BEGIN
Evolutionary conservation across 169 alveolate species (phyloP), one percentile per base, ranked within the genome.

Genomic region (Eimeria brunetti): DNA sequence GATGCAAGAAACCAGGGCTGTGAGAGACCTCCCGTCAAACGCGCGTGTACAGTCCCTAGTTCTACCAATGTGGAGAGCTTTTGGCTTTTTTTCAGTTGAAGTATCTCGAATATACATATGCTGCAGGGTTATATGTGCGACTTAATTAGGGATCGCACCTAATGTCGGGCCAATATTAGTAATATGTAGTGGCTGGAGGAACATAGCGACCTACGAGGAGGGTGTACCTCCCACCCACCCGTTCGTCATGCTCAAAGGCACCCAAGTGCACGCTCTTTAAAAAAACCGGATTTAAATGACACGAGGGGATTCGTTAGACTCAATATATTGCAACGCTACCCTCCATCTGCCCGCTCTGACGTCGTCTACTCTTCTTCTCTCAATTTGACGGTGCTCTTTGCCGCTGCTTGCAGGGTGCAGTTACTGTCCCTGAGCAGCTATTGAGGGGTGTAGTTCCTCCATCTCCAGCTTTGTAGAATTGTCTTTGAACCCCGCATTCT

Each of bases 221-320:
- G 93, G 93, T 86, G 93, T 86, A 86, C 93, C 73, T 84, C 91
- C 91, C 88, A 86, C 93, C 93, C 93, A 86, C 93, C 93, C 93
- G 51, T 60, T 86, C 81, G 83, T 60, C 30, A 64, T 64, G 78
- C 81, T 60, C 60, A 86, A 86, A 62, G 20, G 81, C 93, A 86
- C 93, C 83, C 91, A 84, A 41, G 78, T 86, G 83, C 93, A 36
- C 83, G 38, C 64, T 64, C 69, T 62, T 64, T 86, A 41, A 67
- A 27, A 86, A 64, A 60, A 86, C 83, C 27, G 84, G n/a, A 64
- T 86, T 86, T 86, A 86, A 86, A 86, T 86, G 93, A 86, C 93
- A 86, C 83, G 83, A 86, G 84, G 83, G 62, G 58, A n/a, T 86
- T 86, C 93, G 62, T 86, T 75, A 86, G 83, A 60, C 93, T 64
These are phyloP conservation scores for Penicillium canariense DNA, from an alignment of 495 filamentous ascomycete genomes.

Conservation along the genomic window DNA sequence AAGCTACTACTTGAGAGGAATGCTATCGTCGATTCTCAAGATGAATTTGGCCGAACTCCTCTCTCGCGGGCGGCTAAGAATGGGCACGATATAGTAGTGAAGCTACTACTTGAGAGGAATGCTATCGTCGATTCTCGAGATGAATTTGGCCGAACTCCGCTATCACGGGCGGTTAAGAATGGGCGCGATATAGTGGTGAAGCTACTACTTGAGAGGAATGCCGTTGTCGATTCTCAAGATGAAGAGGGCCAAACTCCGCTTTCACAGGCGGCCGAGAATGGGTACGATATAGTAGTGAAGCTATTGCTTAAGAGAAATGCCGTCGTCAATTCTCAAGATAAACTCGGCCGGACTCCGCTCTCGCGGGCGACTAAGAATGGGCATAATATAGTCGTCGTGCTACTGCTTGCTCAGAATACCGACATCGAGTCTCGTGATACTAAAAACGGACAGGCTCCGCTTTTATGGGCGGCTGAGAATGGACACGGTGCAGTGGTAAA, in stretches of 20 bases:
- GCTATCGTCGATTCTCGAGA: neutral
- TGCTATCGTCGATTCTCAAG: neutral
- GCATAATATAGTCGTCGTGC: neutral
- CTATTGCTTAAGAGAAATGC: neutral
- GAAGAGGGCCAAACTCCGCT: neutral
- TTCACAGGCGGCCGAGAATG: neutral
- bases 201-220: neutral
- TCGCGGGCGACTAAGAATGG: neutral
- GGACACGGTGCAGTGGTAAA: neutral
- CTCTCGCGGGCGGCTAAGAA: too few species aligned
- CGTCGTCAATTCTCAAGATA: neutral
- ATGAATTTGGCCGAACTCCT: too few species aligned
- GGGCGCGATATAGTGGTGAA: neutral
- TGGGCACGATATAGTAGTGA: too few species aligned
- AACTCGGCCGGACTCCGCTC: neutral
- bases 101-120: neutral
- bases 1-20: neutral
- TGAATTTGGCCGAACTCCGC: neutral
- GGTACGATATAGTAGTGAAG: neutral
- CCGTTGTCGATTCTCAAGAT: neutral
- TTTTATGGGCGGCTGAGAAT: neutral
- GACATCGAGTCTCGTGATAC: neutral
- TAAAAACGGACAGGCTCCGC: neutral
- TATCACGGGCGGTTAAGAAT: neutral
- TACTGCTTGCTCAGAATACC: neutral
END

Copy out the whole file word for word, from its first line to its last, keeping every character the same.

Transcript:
Evolutionary conservation across 169 alveolate species (phyloP), one percentile per base, ranked within the genome.

Genomic region (Eimeria brunetti): DNA sequence GATGCAAGAAACCAGGGCTGTGAGAGACCTCCCGTCAAACGCGCGTGTACAGTCCCTAGTTCTACCAATGTGGAGAGCTTTTGGCTTTTTTTCAGTTGAAGTATCTCGAATATACATATGCTGCAGGGTTATATGTGCGACTTAATTAGGGATCGCACCTAATGTCGGGCCAATATTAGTAATATGTAGTGGCTGGAGGAACATAGCGACCTACGAGGAGGGTGTACCTCCCACCCACCCGTTCGTCATGCTCAAAGGCACCCAAGTGCACGCTCTTTAAAAAAACCGGATTTAAATGACACGAGGGGATTCGTTAGACTCAATATATTGCAACGCTACCCTCCATCTGCCCGCTCTGACGTCGTCTACTCTTCTTCTCTCAATTTGACGGTGCTCTTTGCCGCTGCTTGCAGGGTGCAGTTACTGTCCCTGAGCAGCTATTGAGGGGTGTAGTTCCTCCATCTCCAGCTTTGTAGAATTGTCTTTGAACCCCGCATTCT

Each of bases 221-320:
- G 93, G 93, T 86, G 93, T 86, A 86, C 93, C 73, T 84, C 91
- C 91, C 88, A 86, C 93, C 93, C 93, A 86, C 93, C 93, C 93
- G 51, T 60, T 86, C 81, G 83, T 60, C 30, A 64, T 64, G 78
- C 81, T 60, C 60, A 86, A 86, A 62, G 20, G 81, C 93, A 86
- C 93, C 83, C 91, A 84, A 41, G 78, T 86, G 83, C 93, A 36
- C 83, G 38, C 64, T 64, C 69, T 62, T 64, T 86, A 41, A 67
- A 27, A 86, A 64, A 60, A 86, C 83, C 27, G 84, G n/a, A 64
- T 86, T 86, T 86, A 86, A 86, A 86, T 86, G 93, A 86, C 93
- A 86, C 83, G 83, A 86, G 84, G 83, G 62, G 58, A n/a, T 86
- T 86, C 93, G 62, T 86, T 75, A 86, G 83, A 60, C 93, T 64
These are phyloP conservation scores for Penicillium canariense DNA, from an alignment of 495 filamentous ascomycete genomes.

Conservation along the genomic window DNA sequence AAGCTACTACTTGAGAGGAATGCTATCGTCGATTCTCAAGATGAATTTGGCCGAACTCCTCTCTCGCGGGCGGCTAAGAATGGGCACGATATAGTAGTGAAGCTACTACTTGAGAGGAATGCTATCGTCGATTCTCGAGATGAATTTGGCCGAACTCCGCTATCACGGGCGGTTAAGAATGGGCGCGATATAGTGGTGAAGCTACTACTTGAGAGGAATGCCGTTGTCGATTCTCAAGATGAAGAGGGCCAAACTCCGCTTTCACAGGCGGCCGAGAATGGGTACGATATAGTAGTGAAGCTATTGCTTAAGAGAAATGCCGTCGTCAATTCTCAAGATAAACTCGGCCGGACTCCGCTCTCGCGGGCGACTAAGAATGGGCATAATATAGTCGTCGTGCTACTGCTTGCTCAGAATACCGACATCGAGTCTCGTGATACTAAAAACGGACAGGCTCCGCTTTTATGGGCGGCTGAGAATGGACACGGTGCAGTGGTAAA, in stretches of 20 bases:
- GCTATCGTCGATTCTCGAGA: neutral
- TGCTATCGTCGATTCTCAAG: neutral
- GCATAATATAGTCGTCGTGC: neutral
- CTATTGCTTAAGAGAAATGC: neutral
- GAAGAGGGCCAAACTCCGCT: neutral
- TTCACAGGCGGCCGAGAATG: neutral
- bases 201-220: neutral
- TCGCGGGCGACTAAGAATGG: neutral
- GGACACGGTGCAGTGGTAAA: neutral
- CTCTCGCGGGCGGCTAAGAA: too few species aligned
- CGTCGTCAATTCTCAAGATA: neutral
- ATGAATTTGGCCGAACTCCT: too few species aligned
- GGGCGCGATATAGTGGTGAA: neutral
- TGGGCACGATATAGTAGTGA: too few species aligned
- AACTCGGCCGGACTCCGCTC: neutral
- bases 101-120: neutral
- bases 1-20: neutral
- TGAATTTGGCCGAACTCCGC: neutral
- GGTACGATATAGTAGTGAAG: neutral
- CCGTTGTCGATTCTCAAGAT: neutral
- TTTTATGGGCGGCTGAGAAT: neutral
- GACATCGAGTCTCGTGATAC: neutral
- TAAAAACGGACAGGCTCCGC: neutral
- TATCACGGGCGGTTAAGAAT: neutral
- TACTGCTTGCTCAGAATACC: neutral